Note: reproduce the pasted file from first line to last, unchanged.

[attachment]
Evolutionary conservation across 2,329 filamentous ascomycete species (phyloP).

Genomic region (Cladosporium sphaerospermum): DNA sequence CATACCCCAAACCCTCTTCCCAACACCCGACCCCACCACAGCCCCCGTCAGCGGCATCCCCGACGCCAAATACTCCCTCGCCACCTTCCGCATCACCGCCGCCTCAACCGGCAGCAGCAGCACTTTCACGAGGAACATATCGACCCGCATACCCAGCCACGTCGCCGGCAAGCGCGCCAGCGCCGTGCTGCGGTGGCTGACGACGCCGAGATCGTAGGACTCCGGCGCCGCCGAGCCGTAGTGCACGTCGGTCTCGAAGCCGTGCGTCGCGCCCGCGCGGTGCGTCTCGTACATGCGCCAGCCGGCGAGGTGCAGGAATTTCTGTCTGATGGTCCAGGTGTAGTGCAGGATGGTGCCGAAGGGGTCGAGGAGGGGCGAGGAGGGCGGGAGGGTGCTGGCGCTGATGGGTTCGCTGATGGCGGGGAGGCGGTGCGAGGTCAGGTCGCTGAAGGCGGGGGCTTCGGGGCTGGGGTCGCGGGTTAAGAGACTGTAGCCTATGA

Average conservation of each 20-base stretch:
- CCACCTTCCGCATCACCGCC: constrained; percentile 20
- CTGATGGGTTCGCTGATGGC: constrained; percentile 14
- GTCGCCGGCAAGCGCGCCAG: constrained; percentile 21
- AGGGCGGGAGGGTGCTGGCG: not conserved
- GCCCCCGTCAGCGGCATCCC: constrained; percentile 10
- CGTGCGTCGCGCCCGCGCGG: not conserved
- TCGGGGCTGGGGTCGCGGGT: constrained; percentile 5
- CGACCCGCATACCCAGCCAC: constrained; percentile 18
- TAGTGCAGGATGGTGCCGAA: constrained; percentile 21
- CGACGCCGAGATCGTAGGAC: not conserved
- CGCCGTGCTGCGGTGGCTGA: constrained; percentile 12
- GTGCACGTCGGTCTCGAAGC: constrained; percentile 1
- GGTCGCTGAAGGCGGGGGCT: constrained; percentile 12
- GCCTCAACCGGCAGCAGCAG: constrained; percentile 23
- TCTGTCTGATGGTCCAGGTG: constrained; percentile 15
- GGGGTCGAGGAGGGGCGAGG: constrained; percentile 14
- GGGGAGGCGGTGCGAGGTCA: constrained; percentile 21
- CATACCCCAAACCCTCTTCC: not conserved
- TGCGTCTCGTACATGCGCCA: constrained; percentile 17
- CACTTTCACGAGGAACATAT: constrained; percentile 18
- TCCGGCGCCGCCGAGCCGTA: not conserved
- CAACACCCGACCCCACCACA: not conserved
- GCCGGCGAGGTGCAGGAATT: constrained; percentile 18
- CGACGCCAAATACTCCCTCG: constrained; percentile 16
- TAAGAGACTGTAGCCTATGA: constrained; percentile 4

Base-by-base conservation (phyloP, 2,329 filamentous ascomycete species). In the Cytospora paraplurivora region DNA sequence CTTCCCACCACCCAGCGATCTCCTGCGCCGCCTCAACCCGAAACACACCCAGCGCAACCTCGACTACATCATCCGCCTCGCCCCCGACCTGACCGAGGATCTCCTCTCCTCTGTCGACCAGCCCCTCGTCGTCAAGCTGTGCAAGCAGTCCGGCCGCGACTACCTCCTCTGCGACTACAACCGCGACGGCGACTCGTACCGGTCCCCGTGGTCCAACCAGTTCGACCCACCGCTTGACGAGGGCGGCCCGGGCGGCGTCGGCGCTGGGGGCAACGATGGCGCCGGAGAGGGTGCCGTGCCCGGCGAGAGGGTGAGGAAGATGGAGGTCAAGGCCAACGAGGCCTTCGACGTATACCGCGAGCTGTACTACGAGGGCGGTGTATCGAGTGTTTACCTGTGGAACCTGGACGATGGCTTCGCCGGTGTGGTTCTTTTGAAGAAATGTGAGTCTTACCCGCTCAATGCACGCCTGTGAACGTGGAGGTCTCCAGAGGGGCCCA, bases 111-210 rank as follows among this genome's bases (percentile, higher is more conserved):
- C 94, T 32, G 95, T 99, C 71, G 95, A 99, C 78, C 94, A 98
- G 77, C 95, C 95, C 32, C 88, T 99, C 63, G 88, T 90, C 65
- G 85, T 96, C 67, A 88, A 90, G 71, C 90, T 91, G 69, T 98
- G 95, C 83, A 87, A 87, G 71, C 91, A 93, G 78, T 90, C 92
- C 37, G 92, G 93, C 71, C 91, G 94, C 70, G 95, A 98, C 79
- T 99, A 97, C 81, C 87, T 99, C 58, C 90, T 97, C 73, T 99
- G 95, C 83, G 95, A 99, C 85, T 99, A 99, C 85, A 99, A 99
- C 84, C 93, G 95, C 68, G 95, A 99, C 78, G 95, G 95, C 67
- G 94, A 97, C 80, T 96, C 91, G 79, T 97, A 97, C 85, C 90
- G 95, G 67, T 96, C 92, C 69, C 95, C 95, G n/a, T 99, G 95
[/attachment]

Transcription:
Evolutionary conservation across 2,329 filamentous ascomycete species (phyloP).

Genomic region (Cladosporium sphaerospermum): DNA sequence CATACCCCAAACCCTCTTCCCAACACCCGACCCCACCACAGCCCCCGTCAGCGGCATCCCCGACGCCAAATACTCCCTCGCCACCTTCCGCATCACCGCCGCCTCAACCGGCAGCAGCAGCACTTTCACGAGGAACATATCGACCCGCATACCCAGCCACGTCGCCGGCAAGCGCGCCAGCGCCGTGCTGCGGTGGCTGACGACGCCGAGATCGTAGGACTCCGGCGCCGCCGAGCCGTAGTGCACGTCGGTCTCGAAGCCGTGCGTCGCGCCCGCGCGGTGCGTCTCGTACATGCGCCAGCCGGCGAGGTGCAGGAATTTCTGTCTGATGGTCCAGGTGTAGTGCAGGATGGTGCCGAAGGGGTCGAGGAGGGGCGAGGAGGGCGGGAGGGTGCTGGCGCTGATGGGTTCGCTGATGGCGGGGAGGCGGTGCGAGGTCAGGTCGCTGAAGGCGGGGGCTTCGGGGCTGGGGTCGCGGGTTAAGAGACTGTAGCCTATGA

Average conservation of each 20-base stretch:
- CCACCTTCCGCATCACCGCC: constrained; percentile 20
- CTGATGGGTTCGCTGATGGC: constrained; percentile 14
- GTCGCCGGCAAGCGCGCCAG: constrained; percentile 21
- AGGGCGGGAGGGTGCTGGCG: not conserved
- GCCCCCGTCAGCGGCATCCC: constrained; percentile 10
- CGTGCGTCGCGCCCGCGCGG: not conserved
- TCGGGGCTGGGGTCGCGGGT: constrained; percentile 5
- CGACCCGCATACCCAGCCAC: constrained; percentile 18
- TAGTGCAGGATGGTGCCGAA: constrained; percentile 21
- CGACGCCGAGATCGTAGGAC: not conserved
- CGCCGTGCTGCGGTGGCTGA: constrained; percentile 12
- GTGCACGTCGGTCTCGAAGC: constrained; percentile 1
- GGTCGCTGAAGGCGGGGGCT: constrained; percentile 12
- GCCTCAACCGGCAGCAGCAG: constrained; percentile 23
- TCTGTCTGATGGTCCAGGTG: constrained; percentile 15
- GGGGTCGAGGAGGGGCGAGG: constrained; percentile 14
- GGGGAGGCGGTGCGAGGTCA: constrained; percentile 21
- CATACCCCAAACCCTCTTCC: not conserved
- TGCGTCTCGTACATGCGCCA: constrained; percentile 17
- CACTTTCACGAGGAACATAT: constrained; percentile 18
- TCCGGCGCCGCCGAGCCGTA: not conserved
- CAACACCCGACCCCACCACA: not conserved
- GCCGGCGAGGTGCAGGAATT: constrained; percentile 18
- CGACGCCAAATACTCCCTCG: constrained; percentile 16
- TAAGAGACTGTAGCCTATGA: constrained; percentile 4

Base-by-base conservation (phyloP, 2,329 filamentous ascomycete species). In the Cytospora paraplurivora region DNA sequence CTTCCCACCACCCAGCGATCTCCTGCGCCGCCTCAACCCGAAACACACCCAGCGCAACCTCGACTACATCATCCGCCTCGCCCCCGACCTGACCGAGGATCTCCTCTCCTCTGTCGACCAGCCCCTCGTCGTCAAGCTGTGCAAGCAGTCCGGCCGCGACTACCTCCTCTGCGACTACAACCGCGACGGCGACTCGTACCGGTCCCCGTGGTCCAACCAGTTCGACCCACCGCTTGACGAGGGCGGCCCGGGCGGCGTCGGCGCTGGGGGCAACGATGGCGCCGGAGAGGGTGCCGTGCCCGGCGAGAGGGTGAGGAAGATGGAGGTCAAGGCCAACGAGGCCTTCGACGTATACCGCGAGCTGTACTACGAGGGCGGTGTATCGAGTGTTTACCTGTGGAACCTGGACGATGGCTTCGCCGGTGTGGTTCTTTTGAAGAAATGTGAGTCTTACCCGCTCAATGCACGCCTGTGAACGTGGAGGTCTCCAGAGGGGCCCA, bases 111-210 rank as follows among this genome's bases (percentile, higher is more conserved):
- C 94, T 32, G 95, T 99, C 71, G 95, A 99, C 78, C 94, A 98
- G 77, C 95, C 95, C 32, C 88, T 99, C 63, G 88, T 90, C 65
- G 85, T 96, C 67, A 88, A 90, G 71, C 90, T 91, G 69, T 98
- G 95, C 83, A 87, A 87, G 71, C 91, A 93, G 78, T 90, C 92
- C 37, G 92, G 93, C 71, C 91, G 94, C 70, G 95, A 98, C 79
- T 99, A 97, C 81, C 87, T 99, C 58, C 90, T 97, C 73, T 99
- G 95, C 83, G 95, A 99, C 85, T 99, A 99, C 85, A 99, A 99
- C 84, C 93, G 95, C 68, G 95, A 99, C 78, G 95, G 95, C 67
- G 94, A 97, C 80, T 96, C 91, G 79, T 97, A 97, C 85, C 90
- G 95, G 67, T 96, C 92, C 69, C 95, C 95, G n/a, T 99, G 95